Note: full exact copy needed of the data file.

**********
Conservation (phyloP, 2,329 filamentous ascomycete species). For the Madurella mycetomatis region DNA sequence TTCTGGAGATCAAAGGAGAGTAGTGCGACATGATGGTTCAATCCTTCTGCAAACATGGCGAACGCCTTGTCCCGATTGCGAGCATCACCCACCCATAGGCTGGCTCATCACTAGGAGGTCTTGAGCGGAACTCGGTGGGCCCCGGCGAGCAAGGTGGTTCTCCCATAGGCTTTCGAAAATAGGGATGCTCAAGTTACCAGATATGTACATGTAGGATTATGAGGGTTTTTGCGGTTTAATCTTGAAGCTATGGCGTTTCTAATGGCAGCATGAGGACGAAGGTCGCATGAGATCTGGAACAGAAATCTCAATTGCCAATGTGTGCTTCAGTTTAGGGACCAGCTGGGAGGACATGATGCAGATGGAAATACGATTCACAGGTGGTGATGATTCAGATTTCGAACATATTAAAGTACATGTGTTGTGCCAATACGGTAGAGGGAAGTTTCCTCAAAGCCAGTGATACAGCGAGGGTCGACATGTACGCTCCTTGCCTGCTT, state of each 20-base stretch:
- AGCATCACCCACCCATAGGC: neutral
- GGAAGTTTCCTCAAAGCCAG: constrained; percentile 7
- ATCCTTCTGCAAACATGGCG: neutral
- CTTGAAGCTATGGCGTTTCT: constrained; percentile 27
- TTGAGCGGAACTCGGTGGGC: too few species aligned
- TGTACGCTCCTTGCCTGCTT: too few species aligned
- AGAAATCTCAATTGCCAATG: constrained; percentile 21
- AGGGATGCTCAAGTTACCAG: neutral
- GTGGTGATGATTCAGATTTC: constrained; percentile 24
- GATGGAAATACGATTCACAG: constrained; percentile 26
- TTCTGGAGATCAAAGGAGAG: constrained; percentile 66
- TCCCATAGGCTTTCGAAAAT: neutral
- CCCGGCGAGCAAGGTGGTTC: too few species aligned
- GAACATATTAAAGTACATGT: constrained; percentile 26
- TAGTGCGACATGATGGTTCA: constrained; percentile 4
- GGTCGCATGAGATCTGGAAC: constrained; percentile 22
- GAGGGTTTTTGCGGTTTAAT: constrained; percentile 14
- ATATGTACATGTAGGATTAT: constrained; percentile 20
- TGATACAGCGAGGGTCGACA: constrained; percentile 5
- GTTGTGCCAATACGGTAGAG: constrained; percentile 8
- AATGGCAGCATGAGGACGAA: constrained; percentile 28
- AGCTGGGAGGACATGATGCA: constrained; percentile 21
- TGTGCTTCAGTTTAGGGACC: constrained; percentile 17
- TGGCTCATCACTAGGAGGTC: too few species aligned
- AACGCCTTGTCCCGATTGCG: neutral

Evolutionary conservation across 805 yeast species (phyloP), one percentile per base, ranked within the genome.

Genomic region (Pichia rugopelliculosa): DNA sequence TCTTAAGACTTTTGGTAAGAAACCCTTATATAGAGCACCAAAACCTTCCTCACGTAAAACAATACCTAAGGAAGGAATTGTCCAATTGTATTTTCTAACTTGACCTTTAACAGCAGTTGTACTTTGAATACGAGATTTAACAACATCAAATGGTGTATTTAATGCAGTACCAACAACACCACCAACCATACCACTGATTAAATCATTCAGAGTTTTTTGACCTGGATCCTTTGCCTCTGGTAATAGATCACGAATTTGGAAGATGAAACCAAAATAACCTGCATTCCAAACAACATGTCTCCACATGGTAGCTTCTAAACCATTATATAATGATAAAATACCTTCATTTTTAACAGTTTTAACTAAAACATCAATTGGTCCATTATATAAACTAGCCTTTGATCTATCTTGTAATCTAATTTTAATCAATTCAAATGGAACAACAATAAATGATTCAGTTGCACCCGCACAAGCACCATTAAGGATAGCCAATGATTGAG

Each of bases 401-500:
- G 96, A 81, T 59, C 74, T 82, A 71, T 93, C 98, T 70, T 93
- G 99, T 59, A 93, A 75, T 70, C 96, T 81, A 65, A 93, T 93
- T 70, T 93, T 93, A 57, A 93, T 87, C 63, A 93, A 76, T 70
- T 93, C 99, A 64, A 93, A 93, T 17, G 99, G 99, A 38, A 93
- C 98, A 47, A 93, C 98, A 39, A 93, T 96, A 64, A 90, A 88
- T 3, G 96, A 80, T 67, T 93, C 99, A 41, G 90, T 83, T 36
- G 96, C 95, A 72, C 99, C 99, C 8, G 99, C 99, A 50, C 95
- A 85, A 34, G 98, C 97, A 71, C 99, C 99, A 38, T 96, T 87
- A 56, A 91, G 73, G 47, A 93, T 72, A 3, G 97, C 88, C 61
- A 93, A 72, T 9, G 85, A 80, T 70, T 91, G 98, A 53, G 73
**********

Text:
Conservation (phyloP, 2,329 filamentous ascomycete species). For the Madurella mycetomatis region DNA sequence TTCTGGAGATCAAAGGAGAGTAGTGCGACATGATGGTTCAATCCTTCTGCAAACATGGCGAACGCCTTGTCCCGATTGCGAGCATCACCCACCCATAGGCTGGCTCATCACTAGGAGGTCTTGAGCGGAACTCGGTGGGCCCCGGCGAGCAAGGTGGTTCTCCCATAGGCTTTCGAAAATAGGGATGCTCAAGTTACCAGATATGTACATGTAGGATTATGAGGGTTTTTGCGGTTTAATCTTGAAGCTATGGCGTTTCTAATGGCAGCATGAGGACGAAGGTCGCATGAGATCTGGAACAGAAATCTCAATTGCCAATGTGTGCTTCAGTTTAGGGACCAGCTGGGAGGACATGATGCAGATGGAAATACGATTCACAGGTGGTGATGATTCAGATTTCGAACATATTAAAGTACATGTGTTGTGCCAATACGGTAGAGGGAAGTTTCCTCAAAGCCAGTGATACAGCGAGGGTCGACATGTACGCTCCTTGCCTGCTT, state of each 20-base stretch:
- AGCATCACCCACCCATAGGC: neutral
- GGAAGTTTCCTCAAAGCCAG: constrained; percentile 7
- ATCCTTCTGCAAACATGGCG: neutral
- CTTGAAGCTATGGCGTTTCT: constrained; percentile 27
- TTGAGCGGAACTCGGTGGGC: too few species aligned
- TGTACGCTCCTTGCCTGCTT: too few species aligned
- AGAAATCTCAATTGCCAATG: constrained; percentile 21
- AGGGATGCTCAAGTTACCAG: neutral
- GTGGTGATGATTCAGATTTC: constrained; percentile 24
- GATGGAAATACGATTCACAG: constrained; percentile 26
- TTCTGGAGATCAAAGGAGAG: constrained; percentile 66
- TCCCATAGGCTTTCGAAAAT: neutral
- CCCGGCGAGCAAGGTGGTTC: too few species aligned
- GAACATATTAAAGTACATGT: constrained; percentile 26
- TAGTGCGACATGATGGTTCA: constrained; percentile 4
- GGTCGCATGAGATCTGGAAC: constrained; percentile 22
- GAGGGTTTTTGCGGTTTAAT: constrained; percentile 14
- ATATGTACATGTAGGATTAT: constrained; percentile 20
- TGATACAGCGAGGGTCGACA: constrained; percentile 5
- GTTGTGCCAATACGGTAGAG: constrained; percentile 8
- AATGGCAGCATGAGGACGAA: constrained; percentile 28
- AGCTGGGAGGACATGATGCA: constrained; percentile 21
- TGTGCTTCAGTTTAGGGACC: constrained; percentile 17
- TGGCTCATCACTAGGAGGTC: too few species aligned
- AACGCCTTGTCCCGATTGCG: neutral

Evolutionary conservation across 805 yeast species (phyloP), one percentile per base, ranked within the genome.

Genomic region (Pichia rugopelliculosa): DNA sequence TCTTAAGACTTTTGGTAAGAAACCCTTATATAGAGCACCAAAACCTTCCTCACGTAAAACAATACCTAAGGAAGGAATTGTCCAATTGTATTTTCTAACTTGACCTTTAACAGCAGTTGTACTTTGAATACGAGATTTAACAACATCAAATGGTGTATTTAATGCAGTACCAACAACACCACCAACCATACCACTGATTAAATCATTCAGAGTTTTTTGACCTGGATCCTTTGCCTCTGGTAATAGATCACGAATTTGGAAGATGAAACCAAAATAACCTGCATTCCAAACAACATGTCTCCACATGGTAGCTTCTAAACCATTATATAATGATAAAATACCTTCATTTTTAACAGTTTTAACTAAAACATCAATTGGTCCATTATATAAACTAGCCTTTGATCTATCTTGTAATCTAATTTTAATCAATTCAAATGGAACAACAATAAATGATTCAGTTGCACCCGCACAAGCACCATTAAGGATAGCCAATGATTGAG

Each of bases 401-500:
- G 96, A 81, T 59, C 74, T 82, A 71, T 93, C 98, T 70, T 93
- G 99, T 59, A 93, A 75, T 70, C 96, T 81, A 65, A 93, T 93
- T 70, T 93, T 93, A 57, A 93, T 87, C 63, A 93, A 76, T 70
- T 93, C 99, A 64, A 93, A 93, T 17, G 99, G 99, A 38, A 93
- C 98, A 47, A 93, C 98, A 39, A 93, T 96, A 64, A 90, A 88
- T 3, G 96, A 80, T 67, T 93, C 99, A 41, G 90, T 83, T 36
- G 96, C 95, A 72, C 99, C 99, C 8, G 99, C 99, A 50, C 95
- A 85, A 34, G 98, C 97, A 71, C 99, C 99, A 38, T 96, T 87
- A 56, A 91, G 73, G 47, A 93, T 72, A 3, G 97, C 88, C 61
- A 93, A 72, T 9, G 85, A 80, T 70, T 91, G 98, A 53, G 73